* Mr Lechner reported on the work of the CCT in particular the preparations for the FIM rally which this year would be held in Lido di Iesolo, near Venice in June. The CCT proposed to create an “excellence” category in the “meritum” distinctions for taking part in 25 rallies. Some members of the BC found the term “excellence” to be too ecclesiastical (sic). Would it not be possible to find a different term or give a more significant reward than just a medal and a diploma? Mr Lechner replied that it is too often forgotten that the FMN’s activities corresponded to 80% tourism and 20% sport while at the FIM it was the opposite.
* The medical committee met at the secretariat at Chambésy. It was decided to adopt the same definition for doping as that taken by the medical commission of the International Olympic Committee and to add in the sporting code the banning of all substances considered by the FIM to be doping.
* The extraordinary meeting of the central board took place on 21 and 22 June. It was now time to define FIM policy; its priorities and to give it the means to implement this policy. The sub-committee for research into accidents and safety would be charged with gathering all the information relating to accidents, rider clothing, circuit configurations, and to make a kind of synthesis to communicate the results to the commissions in the framework of progress in the sport and improving safety. Those opposed to this project thought that the FMNs were perfectly capable of doing this work or a reduced emergency committee could also perform it.
* The central board asked Dr Rodenburg to make the following recommendations to Dr Claudio Costa: to contact each organiser at the beginning of the season to offer his services, to make contact with the chief doctor appointed by the organisers to set out the collaboration between the local medical services and the AGV ambulance. He should not impose his criteria but seek to establish mutual collaboration, offering his services as a friend to the riders but not as an FIM doctor. “Dr Costa’s enthusiasm and his devotion to the riders are formidable and he possesses an incredible psychological effect over them”. But the problem still remained of the legal position of foreign doctors during the events.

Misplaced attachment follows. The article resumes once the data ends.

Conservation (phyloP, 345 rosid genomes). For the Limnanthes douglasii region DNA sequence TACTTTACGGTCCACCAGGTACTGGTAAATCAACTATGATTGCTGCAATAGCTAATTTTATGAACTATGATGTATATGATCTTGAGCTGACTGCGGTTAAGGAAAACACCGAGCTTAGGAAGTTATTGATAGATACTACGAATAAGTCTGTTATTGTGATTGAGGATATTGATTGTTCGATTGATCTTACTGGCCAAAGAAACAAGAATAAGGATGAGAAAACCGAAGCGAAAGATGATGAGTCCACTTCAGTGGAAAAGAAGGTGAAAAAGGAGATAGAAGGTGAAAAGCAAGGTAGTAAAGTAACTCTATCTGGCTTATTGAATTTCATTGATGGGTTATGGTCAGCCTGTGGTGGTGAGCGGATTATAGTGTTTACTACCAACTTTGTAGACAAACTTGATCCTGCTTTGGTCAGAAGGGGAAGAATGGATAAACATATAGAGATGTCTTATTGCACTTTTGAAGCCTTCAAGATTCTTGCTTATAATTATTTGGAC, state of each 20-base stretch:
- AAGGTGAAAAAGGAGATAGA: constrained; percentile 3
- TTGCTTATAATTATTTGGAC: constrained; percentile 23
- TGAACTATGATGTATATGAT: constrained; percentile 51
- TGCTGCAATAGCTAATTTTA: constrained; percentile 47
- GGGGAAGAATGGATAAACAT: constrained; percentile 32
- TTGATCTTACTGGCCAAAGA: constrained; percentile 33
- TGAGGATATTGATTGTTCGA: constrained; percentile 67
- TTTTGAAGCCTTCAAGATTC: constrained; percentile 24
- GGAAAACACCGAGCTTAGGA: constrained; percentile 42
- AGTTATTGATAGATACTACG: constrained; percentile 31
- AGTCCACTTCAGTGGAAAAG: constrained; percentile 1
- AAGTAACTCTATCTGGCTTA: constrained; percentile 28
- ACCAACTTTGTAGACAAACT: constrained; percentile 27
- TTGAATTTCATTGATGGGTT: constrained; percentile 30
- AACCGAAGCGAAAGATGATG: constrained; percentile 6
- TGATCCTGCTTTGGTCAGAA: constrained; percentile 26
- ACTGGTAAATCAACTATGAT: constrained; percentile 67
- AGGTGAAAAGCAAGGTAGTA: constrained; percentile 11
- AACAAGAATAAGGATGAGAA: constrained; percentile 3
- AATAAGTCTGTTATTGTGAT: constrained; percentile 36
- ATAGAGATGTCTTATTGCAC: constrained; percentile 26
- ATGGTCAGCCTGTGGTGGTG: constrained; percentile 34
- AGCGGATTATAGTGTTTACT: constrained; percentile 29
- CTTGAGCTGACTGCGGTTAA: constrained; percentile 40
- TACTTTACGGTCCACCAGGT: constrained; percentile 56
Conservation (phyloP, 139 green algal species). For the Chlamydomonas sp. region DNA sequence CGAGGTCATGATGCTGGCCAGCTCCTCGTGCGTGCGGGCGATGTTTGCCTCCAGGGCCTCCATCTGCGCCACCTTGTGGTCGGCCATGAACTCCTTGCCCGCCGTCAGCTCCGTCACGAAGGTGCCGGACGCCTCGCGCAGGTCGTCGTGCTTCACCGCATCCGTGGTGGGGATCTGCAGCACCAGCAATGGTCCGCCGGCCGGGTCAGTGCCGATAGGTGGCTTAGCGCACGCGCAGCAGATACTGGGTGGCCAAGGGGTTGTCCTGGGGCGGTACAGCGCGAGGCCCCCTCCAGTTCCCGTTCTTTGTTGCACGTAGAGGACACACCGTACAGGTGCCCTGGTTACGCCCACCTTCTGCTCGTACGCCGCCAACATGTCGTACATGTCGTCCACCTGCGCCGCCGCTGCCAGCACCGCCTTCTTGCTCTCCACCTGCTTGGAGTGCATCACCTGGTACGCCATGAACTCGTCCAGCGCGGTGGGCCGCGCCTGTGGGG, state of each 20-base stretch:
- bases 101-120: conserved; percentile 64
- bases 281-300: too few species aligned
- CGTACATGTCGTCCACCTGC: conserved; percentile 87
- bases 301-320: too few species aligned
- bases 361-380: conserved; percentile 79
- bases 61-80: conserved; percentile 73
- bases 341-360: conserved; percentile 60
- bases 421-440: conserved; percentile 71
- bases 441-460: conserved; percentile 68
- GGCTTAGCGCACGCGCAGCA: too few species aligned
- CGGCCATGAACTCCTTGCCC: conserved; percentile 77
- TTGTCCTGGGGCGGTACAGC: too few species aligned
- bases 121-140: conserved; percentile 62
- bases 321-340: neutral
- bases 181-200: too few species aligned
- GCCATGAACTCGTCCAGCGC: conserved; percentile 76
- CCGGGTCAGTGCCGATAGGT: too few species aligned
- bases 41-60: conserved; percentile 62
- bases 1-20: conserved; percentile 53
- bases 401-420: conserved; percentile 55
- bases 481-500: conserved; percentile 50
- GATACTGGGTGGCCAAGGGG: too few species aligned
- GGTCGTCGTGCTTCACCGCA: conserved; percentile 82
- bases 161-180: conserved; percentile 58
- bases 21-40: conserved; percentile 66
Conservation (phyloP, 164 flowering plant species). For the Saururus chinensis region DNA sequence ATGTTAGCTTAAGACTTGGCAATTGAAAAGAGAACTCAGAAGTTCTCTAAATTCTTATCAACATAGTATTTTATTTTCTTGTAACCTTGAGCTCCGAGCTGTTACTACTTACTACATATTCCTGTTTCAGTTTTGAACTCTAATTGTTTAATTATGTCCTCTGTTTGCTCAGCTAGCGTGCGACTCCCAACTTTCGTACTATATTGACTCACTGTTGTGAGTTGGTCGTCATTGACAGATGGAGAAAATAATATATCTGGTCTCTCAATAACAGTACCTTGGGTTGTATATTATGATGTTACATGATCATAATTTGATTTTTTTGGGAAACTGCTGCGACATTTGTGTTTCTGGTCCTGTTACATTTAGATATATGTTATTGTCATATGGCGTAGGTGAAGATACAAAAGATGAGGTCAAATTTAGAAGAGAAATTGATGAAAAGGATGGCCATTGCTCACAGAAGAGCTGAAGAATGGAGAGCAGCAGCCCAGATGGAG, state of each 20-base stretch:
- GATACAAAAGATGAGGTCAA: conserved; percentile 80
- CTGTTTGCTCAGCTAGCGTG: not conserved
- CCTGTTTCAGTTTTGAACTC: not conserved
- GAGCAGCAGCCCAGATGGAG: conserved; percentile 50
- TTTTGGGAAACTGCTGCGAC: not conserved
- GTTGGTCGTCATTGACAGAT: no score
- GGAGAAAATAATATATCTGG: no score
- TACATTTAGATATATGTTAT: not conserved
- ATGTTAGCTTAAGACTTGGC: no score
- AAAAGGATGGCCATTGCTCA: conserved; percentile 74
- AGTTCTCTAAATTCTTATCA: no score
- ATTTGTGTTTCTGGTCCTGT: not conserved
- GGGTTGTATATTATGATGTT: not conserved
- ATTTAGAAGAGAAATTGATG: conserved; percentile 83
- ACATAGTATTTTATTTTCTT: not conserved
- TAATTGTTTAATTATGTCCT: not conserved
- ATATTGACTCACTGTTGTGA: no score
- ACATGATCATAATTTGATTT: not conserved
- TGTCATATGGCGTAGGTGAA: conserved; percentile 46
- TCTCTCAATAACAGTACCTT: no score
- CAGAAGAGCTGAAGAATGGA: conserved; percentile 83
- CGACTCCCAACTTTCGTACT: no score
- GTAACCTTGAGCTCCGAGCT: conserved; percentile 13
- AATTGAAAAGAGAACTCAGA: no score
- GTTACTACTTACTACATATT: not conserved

* For the 75th anniversary of the FIM, a book containing the world records would be published. President Rodil complained that he had received only a few responses from the FMNs to the circular requesting historical information on the member federations. Then he informed the meeting that the situation of the house in Chambésy was in order, the FIM was the legal owner.
* The following report is that of the congress in Poznan Poland which was held from 21 to 28 October. Forty federations were present or represented (including three by proxy), but 38 had the right to vote, making 76 votes. The articles in the statutes approved in Caracas (central board, FIM president, incompatibility) were ratified and would come into force on 1 January 1979. The other modifications to the statutes (co-ordination between the different commissions, cancellation of a mandate, elections to the general council, eligibility, mandates) would be ratified at the 1979 congress to take effect on 1 January 1980. All the other modifications concerning the internal regulations were also approved by the general council which amounted to an approval of the FIM policy for the future.